International Honors Certificates are academically rigorous online courses developed at leading universities that allow students to develop a global understanding in a particular discipline or topic. Students complete the courses independently and at their own pace and earn specialization certificates from the university upon successful completion.

These valuable credentials can be earned in four disciplines: Global Entrepreneurship from UCLA, International Business Human Resources from the University of South Carolina, Organizational Leadership from the University of Johannesburg, and Contemporary China and Chinese Culture from the Beijing Language and Culture University. Choices will be expanding soon.

DCCCD launched the program to get more students engaged in international education to meet the needs of employers in the Dallas area.

“The International Honors Certificates program is a rigorous, elite university program made available through Phi Theta Kappa to all of our high-achieving students regardless of whether they are Phi Theta Kappa members,” said Dr. Anna Mays, DCCCD Associate Vice Chancellor for Educational Policy and Student Success. “The program provides valuable international credentials for our students to set them apart in a competitive environment.”

Each of the IHC courses includes a capstone unit on International Leadership in Action & Discovery (ILIAD). Designed by Phi Theta Kappa, this unit guides community college honors students in the creation of a personally relevant, international, experiential learning plan and the development of leadership skills required to successfully implement and complete the plan. It also prepares students to complete scholarship applications to fund international experiences, such as the Benjamin A. Gilman International Scholarship, serving as a launch pad to further develop a global mindset through an opportunity like study abroad.

Like the IHC courses, students complete the ILIAD capstone online through independent and self-paced study and earn a certificate upon successful completion.

The development of global knowledge and competencies through an IHC and ILIAD capstone facilitates breaking through the barriers that exist for community college students to gain the competitive advantages that international experience provides.

“The IHC program is designed to provide two-year college students with the global perspectives and experiences we know they need to be successful in a global economy,” said Phi Theta Kappa’s President and CEO Dr. Lynn Tincher-Ladner.

To add the IHC program to your campus, email ihc@ptk.org.

Phi Theta Kappa Issues Statement on Recent Legislation

In the light of North Carolina’s enactment of House Bill 2 and Mississippi’s passage of House Bill 1523, we want to clarify Phi Theta Kappa’s position on these issues with the following statement:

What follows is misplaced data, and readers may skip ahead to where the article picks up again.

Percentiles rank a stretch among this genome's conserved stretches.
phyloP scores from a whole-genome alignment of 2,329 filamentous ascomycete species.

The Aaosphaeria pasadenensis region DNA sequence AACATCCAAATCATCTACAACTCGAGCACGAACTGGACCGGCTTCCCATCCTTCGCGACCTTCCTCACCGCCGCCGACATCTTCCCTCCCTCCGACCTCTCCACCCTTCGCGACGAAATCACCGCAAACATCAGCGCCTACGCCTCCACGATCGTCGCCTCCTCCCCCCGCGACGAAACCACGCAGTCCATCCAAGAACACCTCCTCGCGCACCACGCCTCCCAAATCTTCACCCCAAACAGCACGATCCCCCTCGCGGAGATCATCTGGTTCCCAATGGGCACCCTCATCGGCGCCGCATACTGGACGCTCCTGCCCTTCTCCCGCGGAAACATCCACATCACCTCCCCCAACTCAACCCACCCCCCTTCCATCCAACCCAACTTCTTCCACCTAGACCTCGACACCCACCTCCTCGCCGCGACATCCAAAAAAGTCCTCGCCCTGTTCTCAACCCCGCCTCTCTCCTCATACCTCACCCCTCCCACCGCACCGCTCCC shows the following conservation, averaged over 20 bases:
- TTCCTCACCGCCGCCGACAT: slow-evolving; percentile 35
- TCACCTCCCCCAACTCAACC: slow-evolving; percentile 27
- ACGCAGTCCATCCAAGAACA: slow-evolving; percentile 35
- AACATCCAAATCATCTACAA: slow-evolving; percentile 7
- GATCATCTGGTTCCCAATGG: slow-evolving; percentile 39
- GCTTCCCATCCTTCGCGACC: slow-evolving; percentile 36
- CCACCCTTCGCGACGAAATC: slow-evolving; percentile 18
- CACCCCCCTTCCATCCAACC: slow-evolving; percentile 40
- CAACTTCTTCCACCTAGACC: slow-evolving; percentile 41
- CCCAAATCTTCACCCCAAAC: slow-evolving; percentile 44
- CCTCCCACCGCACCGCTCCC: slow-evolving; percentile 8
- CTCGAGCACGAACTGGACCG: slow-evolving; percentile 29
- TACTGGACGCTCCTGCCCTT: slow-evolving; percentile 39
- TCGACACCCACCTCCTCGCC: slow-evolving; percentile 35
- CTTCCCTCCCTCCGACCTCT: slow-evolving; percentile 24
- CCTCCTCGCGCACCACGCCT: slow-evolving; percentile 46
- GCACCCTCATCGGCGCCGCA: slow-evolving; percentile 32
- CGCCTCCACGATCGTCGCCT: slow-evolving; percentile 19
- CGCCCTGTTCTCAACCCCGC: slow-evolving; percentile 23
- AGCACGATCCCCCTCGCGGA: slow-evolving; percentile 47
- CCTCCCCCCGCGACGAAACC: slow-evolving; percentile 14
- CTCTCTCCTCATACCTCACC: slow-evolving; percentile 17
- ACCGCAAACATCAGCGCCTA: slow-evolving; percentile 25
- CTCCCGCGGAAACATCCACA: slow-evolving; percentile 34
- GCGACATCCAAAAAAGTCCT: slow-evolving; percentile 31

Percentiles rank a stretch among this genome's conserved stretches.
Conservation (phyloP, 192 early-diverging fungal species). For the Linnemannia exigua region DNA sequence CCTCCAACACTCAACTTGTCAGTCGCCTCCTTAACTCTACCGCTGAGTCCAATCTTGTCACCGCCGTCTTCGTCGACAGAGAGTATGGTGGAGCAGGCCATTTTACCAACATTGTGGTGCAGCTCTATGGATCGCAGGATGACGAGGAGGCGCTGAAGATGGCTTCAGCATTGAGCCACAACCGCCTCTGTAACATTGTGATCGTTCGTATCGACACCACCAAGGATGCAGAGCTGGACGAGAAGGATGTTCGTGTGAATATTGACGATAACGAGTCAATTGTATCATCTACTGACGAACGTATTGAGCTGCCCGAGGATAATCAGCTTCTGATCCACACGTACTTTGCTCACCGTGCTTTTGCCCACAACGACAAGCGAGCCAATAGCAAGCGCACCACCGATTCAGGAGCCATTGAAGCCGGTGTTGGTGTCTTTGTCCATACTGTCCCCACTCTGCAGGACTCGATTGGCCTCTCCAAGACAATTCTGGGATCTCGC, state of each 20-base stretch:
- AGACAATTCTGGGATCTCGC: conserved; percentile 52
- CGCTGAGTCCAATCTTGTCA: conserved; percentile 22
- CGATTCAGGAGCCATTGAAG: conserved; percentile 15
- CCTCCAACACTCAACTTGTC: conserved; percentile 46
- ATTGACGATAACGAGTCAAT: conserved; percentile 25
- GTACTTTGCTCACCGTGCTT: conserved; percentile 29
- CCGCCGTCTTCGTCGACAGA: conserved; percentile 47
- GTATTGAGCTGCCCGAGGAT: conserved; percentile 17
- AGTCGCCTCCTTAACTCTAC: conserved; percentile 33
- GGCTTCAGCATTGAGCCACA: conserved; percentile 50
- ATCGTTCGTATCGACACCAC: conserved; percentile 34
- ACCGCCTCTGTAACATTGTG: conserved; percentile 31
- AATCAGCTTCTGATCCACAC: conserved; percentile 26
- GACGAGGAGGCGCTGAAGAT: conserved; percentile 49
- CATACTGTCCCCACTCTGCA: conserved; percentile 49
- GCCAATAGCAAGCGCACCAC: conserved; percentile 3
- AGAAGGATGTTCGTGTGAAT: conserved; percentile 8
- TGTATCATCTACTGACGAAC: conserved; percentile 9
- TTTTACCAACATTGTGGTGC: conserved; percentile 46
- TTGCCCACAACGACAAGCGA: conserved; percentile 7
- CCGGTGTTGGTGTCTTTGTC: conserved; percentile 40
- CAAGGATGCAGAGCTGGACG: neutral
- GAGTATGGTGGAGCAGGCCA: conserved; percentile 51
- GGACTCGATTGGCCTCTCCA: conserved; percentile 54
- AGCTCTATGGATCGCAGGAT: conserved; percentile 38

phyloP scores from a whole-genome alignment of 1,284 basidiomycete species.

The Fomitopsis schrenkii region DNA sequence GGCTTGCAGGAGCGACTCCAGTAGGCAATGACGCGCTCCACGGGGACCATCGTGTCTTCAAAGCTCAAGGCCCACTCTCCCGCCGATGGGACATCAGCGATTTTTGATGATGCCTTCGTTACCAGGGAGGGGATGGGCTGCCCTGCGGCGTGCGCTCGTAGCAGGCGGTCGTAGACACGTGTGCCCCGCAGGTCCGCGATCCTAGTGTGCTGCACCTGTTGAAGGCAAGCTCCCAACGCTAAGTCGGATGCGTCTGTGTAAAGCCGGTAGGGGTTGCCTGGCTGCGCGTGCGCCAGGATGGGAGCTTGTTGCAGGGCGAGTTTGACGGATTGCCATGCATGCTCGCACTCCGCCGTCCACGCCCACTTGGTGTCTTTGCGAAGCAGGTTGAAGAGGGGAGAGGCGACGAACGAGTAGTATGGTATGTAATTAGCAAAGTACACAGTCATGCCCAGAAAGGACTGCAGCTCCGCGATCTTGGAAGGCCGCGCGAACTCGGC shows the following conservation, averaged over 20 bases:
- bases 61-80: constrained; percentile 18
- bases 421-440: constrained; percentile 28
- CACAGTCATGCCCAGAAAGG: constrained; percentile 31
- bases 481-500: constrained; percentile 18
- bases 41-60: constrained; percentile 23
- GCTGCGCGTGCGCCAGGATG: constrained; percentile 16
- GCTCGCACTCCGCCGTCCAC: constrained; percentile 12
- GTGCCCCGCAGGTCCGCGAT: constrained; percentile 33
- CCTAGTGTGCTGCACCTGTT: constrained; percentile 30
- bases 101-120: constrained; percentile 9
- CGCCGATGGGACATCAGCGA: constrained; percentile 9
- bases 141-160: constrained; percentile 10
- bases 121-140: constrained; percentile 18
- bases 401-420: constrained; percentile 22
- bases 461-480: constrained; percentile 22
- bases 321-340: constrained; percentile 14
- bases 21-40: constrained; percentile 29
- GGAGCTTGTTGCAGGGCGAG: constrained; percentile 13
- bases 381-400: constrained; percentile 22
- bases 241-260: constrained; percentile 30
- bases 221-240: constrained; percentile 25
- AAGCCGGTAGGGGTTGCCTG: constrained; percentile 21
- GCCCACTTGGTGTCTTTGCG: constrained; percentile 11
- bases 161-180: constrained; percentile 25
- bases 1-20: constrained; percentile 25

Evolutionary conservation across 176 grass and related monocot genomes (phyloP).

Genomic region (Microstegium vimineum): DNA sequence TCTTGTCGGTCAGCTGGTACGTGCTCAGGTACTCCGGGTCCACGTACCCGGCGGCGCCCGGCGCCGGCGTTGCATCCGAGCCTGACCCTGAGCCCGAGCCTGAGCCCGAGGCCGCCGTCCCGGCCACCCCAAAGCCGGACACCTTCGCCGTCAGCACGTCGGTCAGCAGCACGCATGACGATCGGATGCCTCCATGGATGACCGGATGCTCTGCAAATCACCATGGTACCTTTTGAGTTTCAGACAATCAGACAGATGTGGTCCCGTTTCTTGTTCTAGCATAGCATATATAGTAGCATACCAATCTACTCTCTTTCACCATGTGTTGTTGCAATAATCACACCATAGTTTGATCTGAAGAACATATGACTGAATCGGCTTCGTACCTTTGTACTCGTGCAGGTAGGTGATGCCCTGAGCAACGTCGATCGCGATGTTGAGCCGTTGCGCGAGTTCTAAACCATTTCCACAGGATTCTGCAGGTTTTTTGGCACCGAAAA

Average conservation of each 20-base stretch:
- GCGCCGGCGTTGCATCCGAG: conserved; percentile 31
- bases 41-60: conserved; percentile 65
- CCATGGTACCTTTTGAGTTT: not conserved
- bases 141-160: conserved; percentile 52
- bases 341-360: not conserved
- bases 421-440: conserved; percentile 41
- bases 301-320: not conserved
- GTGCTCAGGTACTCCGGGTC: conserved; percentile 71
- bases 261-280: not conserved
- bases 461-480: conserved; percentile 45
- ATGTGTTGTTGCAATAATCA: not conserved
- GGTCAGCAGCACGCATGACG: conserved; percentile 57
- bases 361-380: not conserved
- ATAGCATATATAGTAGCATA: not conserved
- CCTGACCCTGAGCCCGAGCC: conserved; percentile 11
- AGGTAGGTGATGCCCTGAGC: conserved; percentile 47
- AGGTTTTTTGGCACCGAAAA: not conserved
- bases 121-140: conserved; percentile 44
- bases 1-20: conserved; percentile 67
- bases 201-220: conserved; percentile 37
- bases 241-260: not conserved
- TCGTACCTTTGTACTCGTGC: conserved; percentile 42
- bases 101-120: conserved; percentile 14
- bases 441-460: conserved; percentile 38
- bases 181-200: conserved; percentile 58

Phi Theta Kappa’s commitment to diversity and inclusion remains unwavering and our non-discrimination statement includes protection for gender identity and sexual orientation. Mississippi’s new law will not impact Phi Theta Kappa’s employment practices, educational programs or student activities in any way. Phi Theta Kappa remains committed to creating an inclusive environment for all members of the Society, community and visitors to the Center for Excellence.

The Board of Directors discussed this issue during their meeting on April 7 and determined that Phi Theta Kappa will honor contractual obligations that are already in place, but going forward will avoid signing contracts for events in states with laws that can be interpreted as biased toward any group.

Phi Theta Kappa is working with Wake Forest University to ensure a safe, welcoming environment for everyone at the upcoming Honors Institute. The university has provided the following information:

· Wake Forest University’s non-discrimination statement includes gender identity and sexual orientation.

· The University has released an official statement on the recent North Carolina legislation.

· In addition, the city of Winston-Salem has joined several other North Carolina cities in issuing a resolution calling on the state legislature to reconsider the impact of the new law.

Phi Theta Kappa is also planning to incorporate the issues of inclusivity and diversity into the learning experience at Honors Institute. We hope that everyone will be able to attend so that we can explore these complex issues, and many others, together as a group.

Board of Directors Chair Receives AACC Leadership Award

Congratulations to Dr. George Boggs, Chair of the Phi Theta Kappa Board of Directors, for receiving the national Leadership Award from the American Association of Community Colleges. Boggs is also Vice Chair of the Phi Theta Kappa Foundation Board of Trustees.

The award was presented to Boggs during the AACC Annual Convention, April 9-12 in Chicago. The leadership award is given based on outstanding leadership at the national level over an extended period of time and a long-standing commitment to community colleges. Two others received this award: Brice Harris and Wright Lassiter Jr. Read more.

In his acceptance speech, Boggs thanked numerous organizations, his parents, his high school teachers, and his wife before thanking college presidents for the work they do every day.

“You lead the institutions that are the least well funded, educating the students who are most disadvantaged and in need of help,” he said. “AACC has challenged you to increase completion rates, improve college readiness, close the skills gap, refocus the institutional mission, invest in support structures, strategically target resources, and promote rigor, transparency and accountability — all with declining resources.